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Banks Slow Multifamily Lending Even as GSEs Step on the Gas

Banks Bowing to Federal Regulatory Pressures, Even as Fundamentals Remain Strong
August 24, 2016
U.S. banks have continued to pull back on multifamily lending. The amount of such loans on their books has decreased for each of the last three weeks, according to the latest weekly bank asset numbers from the Federal Reserve, an indication that banks are originating fewer multifamily loans than the number of loans being paid off.

On July 20, 2016, multifamily loan assets on bank books totaled $296.3 billion. As of Aug. 10 (the latest numbers), the total had declined to $293.9 billion. The string of declines is the first since the Fed started reporting weekly multifamily numbers in January 2015.

Willy Walker, chairman and CEO of Walker & Dunlop.

The decline in bank lending has much to do with browbeating from federal regulators, according to Willy Walker, chairman and CEO of Walker & Dunlop, one of the largest CRE lenders in the country.

"The numbers don’t surprise me,” Walker said. "The Office of the Comptroller of the Currency came out in May saying they were concerned with CRE exposure at commercial banks.”

That federal scrutiny is changing both the volume and banks’ loan terms.

“I think the regulatory scrutiny, and certainly our own uncertainty about where the market is, is really resulting in a more well-defined lending environment,” Domenick Cama, senior executive vice president and COO of Investors Bancorp, said last month. “We are seeing fewer lenders doing things that were not good from an underwriting perspective. And what that means is that we are seeing fewer loans being made as IOs. We are seeing loans being made at higher cap rates, despite what the appraisals say.”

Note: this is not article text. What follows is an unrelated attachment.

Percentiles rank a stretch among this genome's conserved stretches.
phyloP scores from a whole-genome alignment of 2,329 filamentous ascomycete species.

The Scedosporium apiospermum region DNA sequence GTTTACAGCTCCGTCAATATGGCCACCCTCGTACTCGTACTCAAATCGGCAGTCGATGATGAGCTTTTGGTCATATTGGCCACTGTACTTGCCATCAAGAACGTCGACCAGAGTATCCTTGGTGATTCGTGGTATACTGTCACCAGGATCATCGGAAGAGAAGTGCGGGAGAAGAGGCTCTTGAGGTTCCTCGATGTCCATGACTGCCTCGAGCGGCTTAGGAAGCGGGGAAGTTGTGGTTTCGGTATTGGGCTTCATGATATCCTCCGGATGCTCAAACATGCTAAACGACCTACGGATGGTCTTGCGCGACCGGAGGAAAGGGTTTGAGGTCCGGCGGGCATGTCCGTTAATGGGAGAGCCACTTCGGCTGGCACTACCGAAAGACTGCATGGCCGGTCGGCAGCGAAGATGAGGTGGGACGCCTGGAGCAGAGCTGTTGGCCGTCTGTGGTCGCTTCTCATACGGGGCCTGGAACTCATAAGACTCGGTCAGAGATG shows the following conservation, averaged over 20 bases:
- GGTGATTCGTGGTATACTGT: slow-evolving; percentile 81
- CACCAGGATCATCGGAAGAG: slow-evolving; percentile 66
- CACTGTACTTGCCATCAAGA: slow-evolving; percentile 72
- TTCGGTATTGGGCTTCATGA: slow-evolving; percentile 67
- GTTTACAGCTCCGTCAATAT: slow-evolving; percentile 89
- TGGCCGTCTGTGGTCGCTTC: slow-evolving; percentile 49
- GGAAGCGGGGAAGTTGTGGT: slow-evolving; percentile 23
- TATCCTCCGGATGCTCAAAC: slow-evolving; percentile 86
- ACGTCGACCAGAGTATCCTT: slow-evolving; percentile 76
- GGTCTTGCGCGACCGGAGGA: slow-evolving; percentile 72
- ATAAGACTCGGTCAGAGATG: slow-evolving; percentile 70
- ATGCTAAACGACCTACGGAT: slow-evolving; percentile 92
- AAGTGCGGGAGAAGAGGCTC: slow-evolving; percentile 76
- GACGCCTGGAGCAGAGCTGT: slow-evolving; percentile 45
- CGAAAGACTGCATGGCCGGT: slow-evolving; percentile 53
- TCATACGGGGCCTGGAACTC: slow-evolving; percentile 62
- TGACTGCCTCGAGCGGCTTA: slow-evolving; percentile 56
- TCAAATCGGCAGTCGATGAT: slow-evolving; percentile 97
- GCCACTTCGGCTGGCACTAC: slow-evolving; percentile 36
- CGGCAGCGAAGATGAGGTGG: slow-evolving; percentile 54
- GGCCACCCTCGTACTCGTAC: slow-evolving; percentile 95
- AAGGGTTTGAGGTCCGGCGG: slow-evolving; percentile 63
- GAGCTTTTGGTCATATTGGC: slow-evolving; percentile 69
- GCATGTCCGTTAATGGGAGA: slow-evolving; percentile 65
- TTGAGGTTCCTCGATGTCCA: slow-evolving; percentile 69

In addition to reacting to increased regulatory oversight, bankers said they're also pulling back from multifamily loans becuasee they can't make a reasonable profit on those loans at today’s tight cap rates.

“We continue to shift the mix within our loan portfolio towards a greater percentage of higher-yielding non-multifamily loans and our efforts have seen results as our total loan portfolio has transitioned to 45% originated multifamily loans, down from 51% at the end of the second quarter of 2015 and 56% at the end of the second quarter 2014,” Michael Allison, president of Commercial Bank for Opus Bank, reported last month.

Fannie Mae, Freddie Mac Still Going Strong


While federal banking regulators are applying pressure on banks, the federally sponsored Freddie Mac and Fannie Mae are turning up their multifamily lending.

The Federal Housing Finance Agency (FHFA) last week increased the 2016 multifamily lending caps for Fannie Mae and Freddie Mac, raising the caps from $35 billion to $36.5 billion for each effective immediately. It was the second increase this year.

The FHFA adjustment was based on increased estimates of the overall size of the 2016 multifamily finance market, which has been hotter than had been estimated due to continued high levels of property acquisitions and deliveries of newly constructed apartment units as well as record levels of loan maturities that require refinancing.

The FHFAs view of a growing multifamily market is supported by the Mortgage Bankers Associations June survey, which shows that multifamily debt originations are expected to grow from $262 billion last year to $273 billion this year to nearly $280 billion by 2018.

“We had a very strong first half, issuing more than $28 billion in multifamily securities and structured transactions,” said Josh Seiff, vice president of multifamily capital markets & trading at Fannie Mae.

In its mid-year multifamily market outlook, Freddie Mac noted that underlying multifamily demand remains strong and will improve further next year as the market absorbs the wave of new supply working its way into the market.

“Dispersion across individual markets will continue, but increased supply or economic headwinds in some markets will not derail multifamily growth at the national level,” Freddie Mac concluded.

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